Tuesday, November 18, 2008

Shine Your Own Light on Today’s Global Recession By Cindy Prosor

What I am hearing frequently in today’s global situation is blame. People who feel helpless and frustrated blame others. Those who blame others are victims. A victim is powerless and helpless. You don’t have to be powerless and helpless.

Crises feed on fear. When we come from fear, we attract more to be fearful of. With more and more fearful people in the world, the world becomes a fearful place. Do you want to live in a world of fear?

Instead of feeling like a victim in today’s world, I challenge you to look for the gift. Instead of pointing a finger at somebody else, I suggest that you focus on what the lesson is, for all of us including yourself. What have you learned? What do you want to do differently? What is the change that you want to see?

In terms of your finances and career, look for opportunities. Become inspired. Even more powerful, help others to see their opportunities. Inspire others by moving from fear and blame…into hope and gratitude. In this way you become a leader, not a victim.

If you have lost money, don’t focus on what you have lost. Instead, focus on opportunities and possibilities. Remember, what you give attention to increases. Leave the past, it’s gone. Be grateful for what you do have and visualize where you want to be. Try on different perspectives. Be flexible, willing and open. What do you want? Where do you want to be? What do you need to do to get there?

I suggest that you let go of status, power and other meaningless ‘stuff’. As many of us are finding out, those things can be taken away very quickly. Instead, cultivate things that are meaningful in any conditions. What do you really value that cannot be taken away? Love, intimacy and caring are the diamonds in turbulent times such as these. Right now is a good time to acknowledge the meaningful things in life that economic challenges cannot rob from any one of us. What are those things for you?

Give to others in a way that you would like to receive. Deepak Chopra states in his book, "The Seven Spiritual Laws of Success,"
“…in our willingness to give that which we seek, we keep the abundance of the universe circulating in our lives.”
It is more important now than ever before that we be here for each other. Find someone who could use a hand up and extend yours. I promise, if done unconditionally your gift will be returned to you ten-fold.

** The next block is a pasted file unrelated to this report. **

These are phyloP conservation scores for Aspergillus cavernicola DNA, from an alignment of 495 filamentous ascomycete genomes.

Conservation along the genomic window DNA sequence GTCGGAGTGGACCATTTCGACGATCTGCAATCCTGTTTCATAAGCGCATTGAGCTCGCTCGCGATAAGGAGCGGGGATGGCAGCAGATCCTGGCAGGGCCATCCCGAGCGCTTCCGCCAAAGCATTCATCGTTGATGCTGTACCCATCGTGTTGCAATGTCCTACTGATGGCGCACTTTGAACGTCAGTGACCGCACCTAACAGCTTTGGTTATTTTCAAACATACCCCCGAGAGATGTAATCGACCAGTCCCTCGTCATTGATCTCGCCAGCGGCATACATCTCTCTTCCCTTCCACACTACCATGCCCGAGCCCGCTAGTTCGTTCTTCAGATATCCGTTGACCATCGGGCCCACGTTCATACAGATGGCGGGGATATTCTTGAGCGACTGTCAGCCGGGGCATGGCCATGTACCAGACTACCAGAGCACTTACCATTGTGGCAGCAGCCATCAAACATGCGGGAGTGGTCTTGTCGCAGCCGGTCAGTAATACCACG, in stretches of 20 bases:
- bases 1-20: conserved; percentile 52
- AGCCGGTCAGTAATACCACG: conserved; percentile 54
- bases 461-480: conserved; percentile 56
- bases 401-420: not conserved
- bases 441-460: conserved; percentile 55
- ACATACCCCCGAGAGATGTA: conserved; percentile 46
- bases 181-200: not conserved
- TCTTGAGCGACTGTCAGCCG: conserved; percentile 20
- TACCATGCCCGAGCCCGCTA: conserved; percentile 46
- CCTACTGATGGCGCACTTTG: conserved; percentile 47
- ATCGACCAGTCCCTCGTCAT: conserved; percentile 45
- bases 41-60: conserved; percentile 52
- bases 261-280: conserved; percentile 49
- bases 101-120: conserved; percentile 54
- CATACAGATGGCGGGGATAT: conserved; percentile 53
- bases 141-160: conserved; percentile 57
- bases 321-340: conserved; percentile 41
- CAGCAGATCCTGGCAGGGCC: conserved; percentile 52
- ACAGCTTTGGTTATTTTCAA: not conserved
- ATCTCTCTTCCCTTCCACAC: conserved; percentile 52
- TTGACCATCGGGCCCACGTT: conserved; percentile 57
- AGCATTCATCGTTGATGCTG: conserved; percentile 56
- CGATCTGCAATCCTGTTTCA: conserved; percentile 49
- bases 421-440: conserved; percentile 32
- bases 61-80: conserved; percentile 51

Yes, we are in a time of change. We can see it as a fearful time or we can see it as a hopeful time. The choice is yours. I believe that when we find the things that we are grateful for today and focus on those, the more things we will attract to be grateful for. Gratitude is a wonderful feeling.

Here is an exercise to help you to infuse your magic into the world. It is a three-part exercise.
1, In a journal or notebook, write about three areas of your concern in your life today.
2. Write at least one paragraph each on three people you care about.
3. Do at least three acts of kindness this week.

This above exercise will help to shift your resonance. Imagine throwing a pebble into a still pond. You are that pebble. As that pebble has impact on the resonance of the water, your thoughts and emotions have an impact on the resonance of the world. As your resonance shifts from fear and blame to love and gratitude, it will shift the world’s resonance. And as the world’s resonance shifts, magic begins! Out of your work, miracles can abound.

If you feel like you are ready to make a change but do not feel as if you have the tools, resources or knowledge on how to move powerfully ahead in today’s times, I am happy to assist you to take the first step. Please send me an email or give me a call and reach out today.

What do you think of today's situation? Please post your thoughts on this subject.

Thursday, November 13, 2008

Try Something Different

Are you thinking creatively enough?

I'm sitting in a quiet room at the Milcroft Inn, and I'm listening to the desperate
sounds of a life-or-death struggle going on a few feet away. There's a small fly
burning out the last of its short life's energies in a futile attempt to fly through
the glass of the windowpane. The whining wings tell the poignant story of the
fly's strategy: Try harder. But it's not working.

The frenzied effort offers no hope for survival. Ironically, the struggle is part of
the trap. It is impossible for the fly to try hard enough to succeed at breaking
through the glass. Nevertheless, this little insect has staked its life on reaching
its goal through raw effort and determination. This fly is doomed.

Across the room, ten steps away, the door is open. Ten seconds of flying time
and this small creature could reach the outside world it seeks. With only a
fraction of the effort, it could be free of this self-imposed trap. The
breakthrough possibility is there. It would be so easy.

Why doesn't the fly try another approach, something dramatically different?
What logic is there in continuing until death to seek a breakthrough with more
of the same?

Trying harder isn't necessarily the solution to achieving more. It may not offer
any real promise for getting what you want out of life. Sometimes, in fact, it's